Blog

The OBE blog

FOSDEM is the largest Open Source conference in Europe (and in the world?) where over 5000+ people attend to hear more about Open Source. This year in association with the EBU and FOMS, we are organising an "Open media devroom" allowing people to present and discuss various Open Source projects relating to multimedia, and for our part of the session, relating especially to broadcast.

There's a lot going on and we urge you to talk about anything related using the information below: 

Dear open source in broadcasting community,

We have submitted an application to get a developer room for presentations dedicated to media at FOSDEM 2015 in Brussels (https://fosdem.org/2015/ ).

It has been accepted for the first day on Saturday 31th January as "Open media devroom"  and we co-organise it with the FOMS community.

So now the call for participation is opened.

If you are interested to present, please register your submission directly on this link: https://penta.fosdem.org/submission/FOSDEM15
You need to create an account and then go to "create event" to give the details of your presentation.
IT IS VERY IMPORTANT TO SELECT THE "OPEN MEDIA DEVROOM" TRACK IN YOUR SUBMISSION. Otherwise, we won't see it and it will appear in other tracks that we don't control.

The deadline for submission is: 1st December 2014.
Presentation are recorded and will be made available with CC-BY licence by FOSDEM.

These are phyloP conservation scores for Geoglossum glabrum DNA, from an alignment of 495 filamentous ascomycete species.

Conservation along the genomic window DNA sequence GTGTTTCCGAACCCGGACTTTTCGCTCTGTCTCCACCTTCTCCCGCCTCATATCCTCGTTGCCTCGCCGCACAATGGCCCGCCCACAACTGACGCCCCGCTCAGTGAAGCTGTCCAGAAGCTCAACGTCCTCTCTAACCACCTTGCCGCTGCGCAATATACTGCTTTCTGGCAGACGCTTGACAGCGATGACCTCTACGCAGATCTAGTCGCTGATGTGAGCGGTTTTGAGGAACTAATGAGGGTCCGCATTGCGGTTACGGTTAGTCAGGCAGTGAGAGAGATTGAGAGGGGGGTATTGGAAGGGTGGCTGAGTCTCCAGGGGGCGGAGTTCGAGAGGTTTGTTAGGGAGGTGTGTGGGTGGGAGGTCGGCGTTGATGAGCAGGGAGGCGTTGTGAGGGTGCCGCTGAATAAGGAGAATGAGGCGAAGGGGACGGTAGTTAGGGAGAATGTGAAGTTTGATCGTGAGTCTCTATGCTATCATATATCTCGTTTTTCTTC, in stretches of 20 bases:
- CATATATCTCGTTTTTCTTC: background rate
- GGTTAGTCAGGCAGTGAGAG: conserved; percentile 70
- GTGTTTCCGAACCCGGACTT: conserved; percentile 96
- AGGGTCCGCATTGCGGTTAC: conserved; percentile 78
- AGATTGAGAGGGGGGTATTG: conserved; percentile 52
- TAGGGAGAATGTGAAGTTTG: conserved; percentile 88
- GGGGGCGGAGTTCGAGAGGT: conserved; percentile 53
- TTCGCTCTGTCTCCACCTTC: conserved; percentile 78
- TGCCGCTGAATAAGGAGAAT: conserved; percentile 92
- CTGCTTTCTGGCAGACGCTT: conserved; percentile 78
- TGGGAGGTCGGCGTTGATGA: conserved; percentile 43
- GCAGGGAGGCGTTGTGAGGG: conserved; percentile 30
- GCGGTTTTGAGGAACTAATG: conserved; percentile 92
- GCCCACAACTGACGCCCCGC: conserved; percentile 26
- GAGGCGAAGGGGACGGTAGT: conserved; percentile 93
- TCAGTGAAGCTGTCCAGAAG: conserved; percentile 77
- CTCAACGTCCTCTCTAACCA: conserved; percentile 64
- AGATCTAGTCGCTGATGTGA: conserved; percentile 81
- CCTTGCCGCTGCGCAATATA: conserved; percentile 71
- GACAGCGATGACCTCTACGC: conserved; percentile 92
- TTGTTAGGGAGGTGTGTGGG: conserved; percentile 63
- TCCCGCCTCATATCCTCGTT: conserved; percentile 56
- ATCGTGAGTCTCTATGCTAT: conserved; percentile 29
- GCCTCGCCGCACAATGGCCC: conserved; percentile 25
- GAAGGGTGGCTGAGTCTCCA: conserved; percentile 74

The timeslot for presentation is 20 minutes and it is foreseen to have panel discussions also (40 minutes).

We will then have to select submission together with FOMS community and final schedule is expected to be published by 30th December.

The OBE C-100 platform is the first broadcast encoder/decoder to support Opus audio. But why are we doing this? This post explains some of the background behind implementing Opus for Broadcast Contribution.

Disclaimer: This analysis is merely an objective analysis of the coding features the encoder uses and not an analysis of the subjective or objective picture quality of the encoder. It’s also worth saying that this information is from a small clip but in the main short clips can provide a good indication of the coding decisions an encoder is making.

Early stage encoders like the one used in the BBC World Cup UHD trial are interesting in that they provide an insight into the development process of a encoder and what coding tools encoder manufacturers have decided to use first (often with limited processing power). This information usually remains under NDA but public use of the encoder means anyone can perform analysis on it.

A very good introduction to HEVC coding tools can be found here: http://forum.doom9.org/showthread.php?t=167081

Thanks to the help provided by Parabola Research in producing this post. You can download a bitstream analysis report from Parabola Explorer Pro 3.0 below. This report helped produce the analysis below.

In no particular order:

  • The GOP structure is pretty standard IBBPBBPBBP. It appears not to adapt. It’s quite similar to MPEG-2 in that it only keeps a maximum of one frame in L0 and L1.
  • CTU size is 64x64; 9 slices in total.